MR #3: Why Missionaries Fall

Within the last three years two long-term missionaries in East Africa, men I count as personal friends, have fallen into sexual sin. “Impossible!” you say? That can not be!! Most “regular church people” perceive missionaries to be super-saints, just a little lower than Jesus. They surely could not sin! But the reality remains: Within the last three years two long-term missionaries in East Africa, men I count as personal friends, have fallen into sexual sin.

One of these missionaries confessionally tells his story to future missions students. He says that many missionaries, like himself, have the perception that they can handle their own problems. Because they are ashamed of their lusts, their daily fantasies, they are unwilling to seek help. “What would my wife and my co-workers think?” they reason. But “confession,” according to this missionary, “is liberating but humiliating!” With the wisdom of hindsight and fuller maturity, he confesses, “If I had opened my life and confessed my sins to teammates and national co-workers, I would not have fallen.” After his sins became public he remembers weeping in brokenness and shame while flying from East Africa to the United States without his wife.

Another experienced missionary writes that he was totally thrown off balance by the “intensity of the temptations that hit [him] . . . when [he] arrived on the field. Desires that lay buried and almost forgotten in the depths of [his] fallen nature rose up time and again, demanding to be satisfied” (Murray 1998, 66). Paul had probably experienced something similar when he wrote: “I do not run. . . aimlessly; . . . No, I beat my body and make it my slave so that after I have preached to others, I myself will not be disqualified for the prize ” (I Cor. 9:26-27).

Missionaries are tempted just like all other people. Living in and adapting to a new cultural setting, however, makes them more vulnerable to sin. George Murray writes, “The struggle with a difficult language, different customs, rejection as a foreigner, and unresponsiveness to the gospel can lower a missionary’s resistance and make him susceptible to anger, fear, impatience–even dishonesty or impurity” (1998, 68). At a latter stage of adaptation they can become discouraged by the lack of response, continued inability to communicate, and interpersonal conflict with teammates. Discouraged missionaries are more susceptible to sin.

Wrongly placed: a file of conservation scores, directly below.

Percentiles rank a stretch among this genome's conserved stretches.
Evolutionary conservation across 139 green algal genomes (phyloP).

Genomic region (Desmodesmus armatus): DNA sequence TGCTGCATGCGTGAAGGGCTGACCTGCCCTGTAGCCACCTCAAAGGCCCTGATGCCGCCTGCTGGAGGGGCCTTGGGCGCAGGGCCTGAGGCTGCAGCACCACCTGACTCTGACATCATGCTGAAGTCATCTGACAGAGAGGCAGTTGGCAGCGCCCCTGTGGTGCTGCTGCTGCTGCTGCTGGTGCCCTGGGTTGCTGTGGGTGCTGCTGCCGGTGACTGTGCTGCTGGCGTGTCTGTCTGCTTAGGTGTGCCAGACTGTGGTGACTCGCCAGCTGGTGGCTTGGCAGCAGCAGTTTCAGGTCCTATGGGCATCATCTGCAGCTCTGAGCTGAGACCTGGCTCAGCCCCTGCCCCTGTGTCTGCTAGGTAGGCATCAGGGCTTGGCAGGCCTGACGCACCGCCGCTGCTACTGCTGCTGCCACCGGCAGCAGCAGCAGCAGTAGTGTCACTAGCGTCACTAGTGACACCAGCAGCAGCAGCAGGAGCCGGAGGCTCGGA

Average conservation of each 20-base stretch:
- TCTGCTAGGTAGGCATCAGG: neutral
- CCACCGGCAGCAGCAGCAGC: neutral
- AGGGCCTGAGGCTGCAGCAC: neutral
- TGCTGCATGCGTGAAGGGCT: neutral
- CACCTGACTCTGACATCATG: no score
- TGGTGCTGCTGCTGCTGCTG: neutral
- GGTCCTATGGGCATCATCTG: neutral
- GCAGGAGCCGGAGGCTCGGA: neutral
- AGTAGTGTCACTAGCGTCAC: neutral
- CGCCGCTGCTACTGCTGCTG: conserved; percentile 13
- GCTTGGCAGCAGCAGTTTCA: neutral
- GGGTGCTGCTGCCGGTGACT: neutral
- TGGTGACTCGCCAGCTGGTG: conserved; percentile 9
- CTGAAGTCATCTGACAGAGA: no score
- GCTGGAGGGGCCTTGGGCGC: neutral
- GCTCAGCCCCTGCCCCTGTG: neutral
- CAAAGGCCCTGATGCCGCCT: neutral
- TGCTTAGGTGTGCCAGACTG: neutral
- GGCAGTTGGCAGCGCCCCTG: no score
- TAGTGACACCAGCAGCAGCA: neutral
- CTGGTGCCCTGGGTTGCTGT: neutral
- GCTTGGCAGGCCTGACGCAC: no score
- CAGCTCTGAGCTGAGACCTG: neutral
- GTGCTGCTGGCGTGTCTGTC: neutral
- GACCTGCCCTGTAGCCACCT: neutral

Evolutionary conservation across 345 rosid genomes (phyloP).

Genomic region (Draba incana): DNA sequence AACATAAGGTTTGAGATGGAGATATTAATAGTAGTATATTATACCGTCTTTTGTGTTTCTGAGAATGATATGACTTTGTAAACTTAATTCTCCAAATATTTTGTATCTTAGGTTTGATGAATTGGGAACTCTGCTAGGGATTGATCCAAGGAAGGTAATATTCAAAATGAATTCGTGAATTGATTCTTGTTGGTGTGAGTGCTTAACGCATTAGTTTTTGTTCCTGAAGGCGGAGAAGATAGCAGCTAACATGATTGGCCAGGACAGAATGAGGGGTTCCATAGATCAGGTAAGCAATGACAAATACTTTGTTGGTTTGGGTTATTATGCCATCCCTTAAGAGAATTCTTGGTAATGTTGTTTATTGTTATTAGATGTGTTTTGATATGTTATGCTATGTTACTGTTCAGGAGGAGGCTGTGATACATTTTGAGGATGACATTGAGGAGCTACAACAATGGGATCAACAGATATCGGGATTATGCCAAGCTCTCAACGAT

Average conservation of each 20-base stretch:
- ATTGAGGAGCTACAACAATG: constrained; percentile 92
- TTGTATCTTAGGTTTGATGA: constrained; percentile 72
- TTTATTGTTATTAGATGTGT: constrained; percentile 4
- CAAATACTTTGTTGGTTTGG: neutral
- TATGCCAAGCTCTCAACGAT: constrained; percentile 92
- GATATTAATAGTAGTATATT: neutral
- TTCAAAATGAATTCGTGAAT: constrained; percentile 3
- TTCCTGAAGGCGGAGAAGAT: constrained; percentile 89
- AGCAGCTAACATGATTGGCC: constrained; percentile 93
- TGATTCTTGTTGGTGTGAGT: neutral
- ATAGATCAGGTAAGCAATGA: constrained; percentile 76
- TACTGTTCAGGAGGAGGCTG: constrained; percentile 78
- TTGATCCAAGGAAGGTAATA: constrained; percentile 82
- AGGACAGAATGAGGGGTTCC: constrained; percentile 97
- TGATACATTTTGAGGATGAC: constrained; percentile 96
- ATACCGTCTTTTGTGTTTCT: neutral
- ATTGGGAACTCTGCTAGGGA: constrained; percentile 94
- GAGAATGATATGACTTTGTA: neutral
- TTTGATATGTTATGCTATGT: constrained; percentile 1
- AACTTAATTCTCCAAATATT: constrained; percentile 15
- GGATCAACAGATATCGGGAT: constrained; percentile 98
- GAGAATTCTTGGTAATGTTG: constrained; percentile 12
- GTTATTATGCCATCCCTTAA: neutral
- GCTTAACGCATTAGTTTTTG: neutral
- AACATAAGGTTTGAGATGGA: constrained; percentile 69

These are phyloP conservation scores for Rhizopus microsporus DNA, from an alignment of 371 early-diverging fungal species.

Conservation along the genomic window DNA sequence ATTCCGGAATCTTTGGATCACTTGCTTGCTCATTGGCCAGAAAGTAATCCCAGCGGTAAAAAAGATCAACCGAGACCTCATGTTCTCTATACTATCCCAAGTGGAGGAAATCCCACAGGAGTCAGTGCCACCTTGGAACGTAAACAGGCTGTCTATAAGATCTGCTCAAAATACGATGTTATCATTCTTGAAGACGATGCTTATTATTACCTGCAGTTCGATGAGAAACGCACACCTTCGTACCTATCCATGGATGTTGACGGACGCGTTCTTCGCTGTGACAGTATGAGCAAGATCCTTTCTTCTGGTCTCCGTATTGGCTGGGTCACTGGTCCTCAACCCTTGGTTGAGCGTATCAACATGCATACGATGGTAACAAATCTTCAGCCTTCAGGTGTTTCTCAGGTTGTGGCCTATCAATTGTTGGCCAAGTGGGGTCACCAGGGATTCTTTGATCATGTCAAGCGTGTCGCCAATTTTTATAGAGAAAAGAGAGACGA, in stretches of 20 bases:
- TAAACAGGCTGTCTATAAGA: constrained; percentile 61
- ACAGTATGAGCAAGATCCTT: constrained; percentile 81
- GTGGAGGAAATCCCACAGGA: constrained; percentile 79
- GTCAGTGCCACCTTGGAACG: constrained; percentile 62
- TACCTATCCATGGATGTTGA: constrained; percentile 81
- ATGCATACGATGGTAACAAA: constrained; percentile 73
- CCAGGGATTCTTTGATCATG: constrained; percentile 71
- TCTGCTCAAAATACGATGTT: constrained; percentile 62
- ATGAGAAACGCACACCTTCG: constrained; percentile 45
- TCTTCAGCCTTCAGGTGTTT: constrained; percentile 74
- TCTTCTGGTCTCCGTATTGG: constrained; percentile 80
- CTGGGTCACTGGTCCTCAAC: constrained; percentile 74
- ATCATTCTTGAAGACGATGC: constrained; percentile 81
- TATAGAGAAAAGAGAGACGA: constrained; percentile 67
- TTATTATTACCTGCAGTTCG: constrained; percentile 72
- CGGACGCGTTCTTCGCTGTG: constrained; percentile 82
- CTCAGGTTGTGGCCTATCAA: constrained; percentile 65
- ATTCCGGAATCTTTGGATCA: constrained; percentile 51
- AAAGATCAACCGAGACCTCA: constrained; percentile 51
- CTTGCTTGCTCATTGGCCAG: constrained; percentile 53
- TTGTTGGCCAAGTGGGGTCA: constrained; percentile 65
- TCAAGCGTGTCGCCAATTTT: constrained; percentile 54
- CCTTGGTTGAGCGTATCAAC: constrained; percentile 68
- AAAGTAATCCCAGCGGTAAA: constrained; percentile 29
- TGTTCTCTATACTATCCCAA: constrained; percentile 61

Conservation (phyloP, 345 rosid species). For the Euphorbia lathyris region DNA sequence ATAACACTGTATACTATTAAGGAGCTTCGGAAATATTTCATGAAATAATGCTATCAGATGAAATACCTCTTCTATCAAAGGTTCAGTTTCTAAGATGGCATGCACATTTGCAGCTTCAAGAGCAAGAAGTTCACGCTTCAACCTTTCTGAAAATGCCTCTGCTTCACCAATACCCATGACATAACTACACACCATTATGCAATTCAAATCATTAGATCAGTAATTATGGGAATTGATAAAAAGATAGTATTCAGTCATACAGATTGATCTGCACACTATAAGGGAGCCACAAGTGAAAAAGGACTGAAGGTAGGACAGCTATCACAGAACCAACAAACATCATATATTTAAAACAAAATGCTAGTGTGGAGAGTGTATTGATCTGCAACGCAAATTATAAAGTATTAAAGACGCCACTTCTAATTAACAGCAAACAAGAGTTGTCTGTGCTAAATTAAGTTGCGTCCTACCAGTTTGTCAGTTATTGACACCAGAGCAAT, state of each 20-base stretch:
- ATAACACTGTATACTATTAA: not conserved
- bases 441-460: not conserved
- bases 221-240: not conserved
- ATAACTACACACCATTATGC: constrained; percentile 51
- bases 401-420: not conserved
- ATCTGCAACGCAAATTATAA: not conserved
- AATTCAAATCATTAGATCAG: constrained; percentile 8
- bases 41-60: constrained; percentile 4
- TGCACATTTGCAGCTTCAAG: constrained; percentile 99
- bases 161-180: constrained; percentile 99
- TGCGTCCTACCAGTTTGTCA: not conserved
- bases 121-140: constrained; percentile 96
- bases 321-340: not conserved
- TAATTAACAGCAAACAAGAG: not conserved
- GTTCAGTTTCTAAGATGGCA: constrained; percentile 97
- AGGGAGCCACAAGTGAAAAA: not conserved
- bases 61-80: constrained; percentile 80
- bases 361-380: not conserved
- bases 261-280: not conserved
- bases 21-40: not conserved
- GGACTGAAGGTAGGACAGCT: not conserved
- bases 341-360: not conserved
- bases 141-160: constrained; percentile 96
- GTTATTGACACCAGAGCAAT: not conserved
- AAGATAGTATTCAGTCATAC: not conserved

Some cultures overtly parade certain types of sins to which the missionary is vulnerable. Europe, for instance, is a continent of “blatant pornography, uncensored television, and topless beaches” that provides strong temptations for some new missionaries from North America (Murray 1998, 67). In Africa corruption is a way of life, and the missionary can easily compromise his Christian standards by the desire for a better exchange rate or by giving a “gift” in order to circumvent bureaucratic red-tape.

The loss of vision frequently creates an environment where missionaries are vulnerable to Satan’s attacks. Missionaries tend to be people of great vision. But sometimes this vision is rooted more in human ego than divine direction. When the dreams of becoming renowned missionaries fade and the immensity and difficulty of “real people” ministry becomes evident, they become extremely vulnerable in areas of weakness. They lose their vision for God’s work and begin to think about worldly things. Thus discouragement breeds sin, and humanly-contrived visions die for lack of divine impetus. Consequently, sin can be described as “the greatest cause of fruitlessness and failure in world missions” (Hale 1995, 169).

As a pack of wild dogs follows after a herd of wildebeests waiting for an old one to get tired or a young one to stray, so Satan stalks missionaries hoping to bring about their demise. He is like a “roaring lion looking for someone to devour” (1 Pet. 5:8). To avoid sin, missionaries must not sleep, as the apostles did in the Garden of Gethsemane, but follow Christ’s injunction to “watch and pray so that [they] will not fall into temptation” (Matt. 26:41). Like many missionaries, Peter did not believe that he would fall (Matt. 26:31-35), and slept rather than prepare himself in Gethsemane. Like Jesus, missionaries need Gethsemane-like prayer experiences so that they might turn their struggles over to God (Heb. 5:7-9). Only the Holy Spirit can emancipate one from sin: Paul wrote, “If you live according to the sinful nature you will die; but if by the Spirit you put to death the misdeeds of the body, you will live” (Rom. 8:13). This emancipation is not merely the endeavor of individual missionaries as they prostrate themselves before God but also the work of an entire missionary community living transparent, confessing lives in compassionate accountability.

Sources Cited

Hale, Thomas. On Being a Missionary. Pasadena, CA: William Carey Library, 1995.

Murray, George. “Missionaries’ Temptations.” Evangelical Missions Quarterly. Vol. 31. No. 1 (January 1998):66-69.

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